Sally Christie is the author of The Sisters of Versailles and The Rivals of Versailles. She was born in England and grew up around the world, attending eight schools in three different languages. She spent most of her career working in international development and currently lives in Toronto. Visit SallyChristieAuthor.com to find out more about Sally and the Mistresses of Versailles trilogy.
For readers who have been drawn to The Paris Wife, Black Venus captures the artistic scene in the great French city decades earlier, when the likes of Dumas and Balzac argued literature in the cafes of the Left Bank. Among the bohemians, the young Charles Baudelaire stood out—dressed impeccably thanks to an inheritance that was quickly vanishing. Still at work on the poems that he hoped would make his name, he spent his nights enjoying the alcohol, opium, and women who filled the seedy streets of the city.
One woman would catch his eye—a beautiful Haitian cabaret singer named Jeanne Duval. Their lives would remain forever intertwined thereafter, and their romance would inspire his most infamous poems—leading to the banning of his masterwork, Les Fleurs du Mal, and a scandalous public trial for obscenity.
James MacManus's Black Venus re-creates the classic Parisian literary world in vivid detail, complete with not just an affecting portrait of the famous poet but also his often misunderstood, much-maligned muse.
Flora Tristán, the illegitimate child of a wealthy Peruvian father and French mother, grows up in poverty and journeys to Peru to demand her inheritance. On her return in 1844, she makes her name as a champion of the downtrodden, touring the French countryside to recruit members for her Workers' Union.
In 1891, Flora's grandson, struggling painter and stubborn visionary Paul Gauguin, abandons his wife and five children for life in the South Seas, where his dreams of paradise are poisoned by syphilis, the stifling forces of French colonialism, and a chronic lack of funds, though he has his pick of teenage Tahitian lovers and paints some of his greatest works.
Flora died before her grandson was born, but their travels and obsessions unfold side by side in this double portrait, a rare study in passion and ambition, as well as the obstinate pursuit of greatness in the face of illness and death.
This beautiful, illuminating tale of hope and courage is based on interviews that were conducted with Holocaust survivor and Auschwitz-Birkenau tattooist Ludwig (Lale) Sokolov—an unforgettable love story in the midst of atrocity.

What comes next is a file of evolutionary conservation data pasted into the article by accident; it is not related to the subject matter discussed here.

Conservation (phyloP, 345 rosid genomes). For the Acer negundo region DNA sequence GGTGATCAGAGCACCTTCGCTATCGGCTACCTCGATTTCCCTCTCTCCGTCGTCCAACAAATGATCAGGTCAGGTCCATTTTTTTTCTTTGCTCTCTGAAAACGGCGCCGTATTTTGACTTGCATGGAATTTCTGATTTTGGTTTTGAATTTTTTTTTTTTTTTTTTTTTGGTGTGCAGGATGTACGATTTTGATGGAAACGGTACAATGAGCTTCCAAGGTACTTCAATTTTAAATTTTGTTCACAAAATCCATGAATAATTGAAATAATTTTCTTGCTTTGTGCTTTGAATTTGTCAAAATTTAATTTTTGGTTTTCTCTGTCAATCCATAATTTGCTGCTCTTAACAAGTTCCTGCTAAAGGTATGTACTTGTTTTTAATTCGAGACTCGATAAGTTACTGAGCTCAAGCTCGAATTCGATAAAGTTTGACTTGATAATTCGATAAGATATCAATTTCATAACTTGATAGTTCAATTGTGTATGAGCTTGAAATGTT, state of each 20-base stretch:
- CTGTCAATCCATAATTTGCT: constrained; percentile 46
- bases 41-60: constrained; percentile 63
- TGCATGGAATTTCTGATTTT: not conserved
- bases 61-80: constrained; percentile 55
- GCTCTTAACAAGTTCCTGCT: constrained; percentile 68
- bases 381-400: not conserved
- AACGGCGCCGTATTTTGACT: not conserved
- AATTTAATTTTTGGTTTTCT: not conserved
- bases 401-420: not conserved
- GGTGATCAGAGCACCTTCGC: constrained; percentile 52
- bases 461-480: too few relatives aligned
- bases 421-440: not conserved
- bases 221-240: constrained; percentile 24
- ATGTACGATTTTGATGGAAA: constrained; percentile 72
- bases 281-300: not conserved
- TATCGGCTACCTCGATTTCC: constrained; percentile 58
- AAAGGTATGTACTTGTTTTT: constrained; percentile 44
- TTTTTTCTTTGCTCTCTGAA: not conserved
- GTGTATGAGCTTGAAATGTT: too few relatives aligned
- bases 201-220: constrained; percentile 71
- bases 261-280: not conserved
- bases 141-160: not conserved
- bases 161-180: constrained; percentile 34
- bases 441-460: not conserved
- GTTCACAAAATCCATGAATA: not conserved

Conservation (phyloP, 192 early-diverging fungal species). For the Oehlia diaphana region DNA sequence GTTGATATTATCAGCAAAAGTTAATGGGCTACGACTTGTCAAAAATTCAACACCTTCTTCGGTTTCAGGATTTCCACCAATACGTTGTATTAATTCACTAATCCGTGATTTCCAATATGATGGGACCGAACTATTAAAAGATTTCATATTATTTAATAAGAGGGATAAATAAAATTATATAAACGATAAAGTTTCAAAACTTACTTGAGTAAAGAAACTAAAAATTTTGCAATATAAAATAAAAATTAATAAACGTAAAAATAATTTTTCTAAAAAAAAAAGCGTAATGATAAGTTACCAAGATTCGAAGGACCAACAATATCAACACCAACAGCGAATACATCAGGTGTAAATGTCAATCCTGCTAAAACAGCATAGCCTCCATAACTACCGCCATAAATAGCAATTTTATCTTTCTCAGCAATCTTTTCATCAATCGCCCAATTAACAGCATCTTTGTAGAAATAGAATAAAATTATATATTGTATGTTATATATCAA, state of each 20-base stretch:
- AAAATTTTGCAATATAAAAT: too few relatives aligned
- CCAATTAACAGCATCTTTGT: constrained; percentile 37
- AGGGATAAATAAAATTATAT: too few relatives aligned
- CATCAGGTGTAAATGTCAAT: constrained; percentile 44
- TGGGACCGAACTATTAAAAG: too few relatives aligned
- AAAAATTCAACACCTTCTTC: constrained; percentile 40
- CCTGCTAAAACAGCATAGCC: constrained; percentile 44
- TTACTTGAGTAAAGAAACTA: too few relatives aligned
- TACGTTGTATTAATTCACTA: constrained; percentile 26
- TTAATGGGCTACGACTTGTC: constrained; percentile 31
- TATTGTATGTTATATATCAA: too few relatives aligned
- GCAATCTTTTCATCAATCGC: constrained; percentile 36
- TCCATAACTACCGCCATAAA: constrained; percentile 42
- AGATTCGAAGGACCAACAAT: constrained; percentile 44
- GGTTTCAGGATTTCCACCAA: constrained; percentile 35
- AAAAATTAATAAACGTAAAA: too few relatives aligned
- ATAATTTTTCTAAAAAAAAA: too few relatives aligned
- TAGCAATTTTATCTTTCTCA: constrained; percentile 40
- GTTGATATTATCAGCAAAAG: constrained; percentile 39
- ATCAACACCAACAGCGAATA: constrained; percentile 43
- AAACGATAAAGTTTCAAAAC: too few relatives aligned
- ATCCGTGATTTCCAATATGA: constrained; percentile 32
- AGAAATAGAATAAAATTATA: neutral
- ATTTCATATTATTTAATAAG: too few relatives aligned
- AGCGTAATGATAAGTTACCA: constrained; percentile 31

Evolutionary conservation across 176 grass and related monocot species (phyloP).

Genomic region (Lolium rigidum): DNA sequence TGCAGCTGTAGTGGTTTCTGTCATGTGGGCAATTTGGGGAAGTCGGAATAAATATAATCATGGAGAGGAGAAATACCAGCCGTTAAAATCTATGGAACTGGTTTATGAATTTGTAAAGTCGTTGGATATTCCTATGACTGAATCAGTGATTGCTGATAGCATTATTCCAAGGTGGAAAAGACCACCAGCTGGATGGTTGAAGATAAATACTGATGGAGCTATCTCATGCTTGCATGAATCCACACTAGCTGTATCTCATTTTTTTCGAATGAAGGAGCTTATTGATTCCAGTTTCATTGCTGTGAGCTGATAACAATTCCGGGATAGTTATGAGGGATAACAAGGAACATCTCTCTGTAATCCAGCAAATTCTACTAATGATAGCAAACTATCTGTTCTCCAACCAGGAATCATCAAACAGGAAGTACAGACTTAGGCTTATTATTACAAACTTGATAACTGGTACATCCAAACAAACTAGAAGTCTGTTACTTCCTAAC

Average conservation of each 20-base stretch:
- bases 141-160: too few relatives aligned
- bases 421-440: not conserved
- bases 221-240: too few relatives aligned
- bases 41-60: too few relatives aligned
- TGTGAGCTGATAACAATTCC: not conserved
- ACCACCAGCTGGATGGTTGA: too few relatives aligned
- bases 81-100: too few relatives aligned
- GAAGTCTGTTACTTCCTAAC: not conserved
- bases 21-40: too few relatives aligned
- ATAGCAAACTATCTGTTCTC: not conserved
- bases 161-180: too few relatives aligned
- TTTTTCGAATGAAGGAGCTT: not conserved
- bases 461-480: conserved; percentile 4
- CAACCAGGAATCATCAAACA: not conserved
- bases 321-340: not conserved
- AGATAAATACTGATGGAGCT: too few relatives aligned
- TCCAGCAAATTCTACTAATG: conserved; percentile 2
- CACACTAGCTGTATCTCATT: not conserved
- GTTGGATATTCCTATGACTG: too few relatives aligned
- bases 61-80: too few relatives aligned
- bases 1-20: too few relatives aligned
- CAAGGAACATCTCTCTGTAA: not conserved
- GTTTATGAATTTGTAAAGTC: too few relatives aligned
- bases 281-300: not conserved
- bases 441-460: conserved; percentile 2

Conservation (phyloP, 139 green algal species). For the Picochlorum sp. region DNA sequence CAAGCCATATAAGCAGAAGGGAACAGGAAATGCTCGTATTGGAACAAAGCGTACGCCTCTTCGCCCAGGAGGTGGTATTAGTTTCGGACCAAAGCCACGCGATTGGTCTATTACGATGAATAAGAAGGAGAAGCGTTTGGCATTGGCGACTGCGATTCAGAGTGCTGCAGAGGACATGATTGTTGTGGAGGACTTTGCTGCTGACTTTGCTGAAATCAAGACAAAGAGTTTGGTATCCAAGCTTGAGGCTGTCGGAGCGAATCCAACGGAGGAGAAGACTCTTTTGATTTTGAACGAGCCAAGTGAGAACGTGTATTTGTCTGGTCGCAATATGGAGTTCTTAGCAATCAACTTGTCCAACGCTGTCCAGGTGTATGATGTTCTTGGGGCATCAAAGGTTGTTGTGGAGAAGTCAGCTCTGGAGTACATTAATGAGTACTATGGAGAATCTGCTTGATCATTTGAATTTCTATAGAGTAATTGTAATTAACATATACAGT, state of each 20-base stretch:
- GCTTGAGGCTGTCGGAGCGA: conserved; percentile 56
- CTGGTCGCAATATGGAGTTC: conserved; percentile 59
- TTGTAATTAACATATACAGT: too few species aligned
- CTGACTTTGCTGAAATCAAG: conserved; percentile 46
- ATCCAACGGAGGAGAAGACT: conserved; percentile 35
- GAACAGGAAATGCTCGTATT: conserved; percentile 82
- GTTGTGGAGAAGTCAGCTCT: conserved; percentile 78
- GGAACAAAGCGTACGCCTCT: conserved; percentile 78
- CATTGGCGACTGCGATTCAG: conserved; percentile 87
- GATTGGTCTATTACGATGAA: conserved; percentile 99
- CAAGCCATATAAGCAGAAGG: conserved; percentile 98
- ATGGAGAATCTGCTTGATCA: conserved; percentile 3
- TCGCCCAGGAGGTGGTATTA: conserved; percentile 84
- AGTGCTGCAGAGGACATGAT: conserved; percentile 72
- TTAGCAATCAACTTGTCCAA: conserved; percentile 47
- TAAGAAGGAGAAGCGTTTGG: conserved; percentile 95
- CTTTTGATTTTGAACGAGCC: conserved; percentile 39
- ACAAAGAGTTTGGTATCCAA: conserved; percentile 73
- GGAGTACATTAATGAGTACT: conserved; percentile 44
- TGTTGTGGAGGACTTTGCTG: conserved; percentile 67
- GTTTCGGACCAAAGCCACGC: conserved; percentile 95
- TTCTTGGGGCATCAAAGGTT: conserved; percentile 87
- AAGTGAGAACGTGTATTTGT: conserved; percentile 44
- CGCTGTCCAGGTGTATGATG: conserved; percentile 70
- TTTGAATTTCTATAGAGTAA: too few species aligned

“The Tattooist of Auschwitz is an extraordinary document, a story about the extremes of human behavior existing side by side: calculated brutality alongside impulsive and selfless acts of love. I find it hard to imagine anyone who would not be drawn in, confronted and moved. I would recommend it unreservedly to anyone, whether they’d read a hundred Holocaust stories or none.”—Graeme Simsion, internationally-bestselling author of The Rosie Project
In April 1942, Lale Sokolov, a Slovakian Jew, is forcibly transported to the concentration camps at Auschwitz-Birkenau. When his captors discover that he speaks several languages, he is put to work as a Tätowierer (the German word for tattooist), tasked with permanently marking his fellow prisoners.
Imprisoned for over two and a half years, Lale witnesses horrific atrocities and barbarism—but also incredible acts of bravery and compassion. Risking his own life, he uses his privileged position to exchange jewels and money from murdered Jews for food to keep his fellow prisoners alive.
One day in July 1942, Lale, prisoner 32407, comforts a trembling young woman waiting in line to have the number 34902 tattooed onto her arm. Her name is Gita, and in that first encounter, Lale vows to somehow survive the camp and marry her.
A vivid, harrowing, and ultimately hopeful re-creation of Lale Sokolov's experiences as the man who tattooed the arms of thousands of prisoners with what would become one of the most potent symbols of the Holocaust, The Tattooist of Auschwitz is also a testament to the endurance of love and humanity under the darkest possible conditions.
In a compelling, richly researched novel that draws from thousands of letters and original sources, bestselling authors Stephanie Dray and Laura Kamoie tell the fascinating, untold story of Thomas Jefferson’s eldest daughter, Martha “Patsy” Jefferson Randolph—a woman who kept the secrets of our most enigmatic founding father and shaped an American legacy.
From her earliest days, Patsy Jefferson knows that though her father loves his family dearly, his devotion to his country runs deeper still. As Thomas Jefferson’s oldest daughter, she becomes his helpmate, protector, and constant companion in the wake of her mother’s death, traveling with him when he becomes American minister to France.
It is in Paris, at the glittering court and among the first tumultuous days of revolution, that fifteen-year-old Patsy learns about her father’s troubling liaison with Sally Hemings, a slave girl her own age. Meanwhile, Patsy has fallen in love—with her father’s protégé William Short, a staunch abolitionist and ambitious diplomat. Torn between love, principles, and the bonds of family, Patsy questions whether she can choose a life as William’s wife and still be a devoted daughter.
Her choice will follow her in the years to come, to Virginia farmland, Monticello, and even the White House. And as scandal, tragedy, and poverty threaten her family, Patsy must decide how much she will sacrifice to protect her father's reputation, in the process defining not just his political legacy, but that of the nation he founded.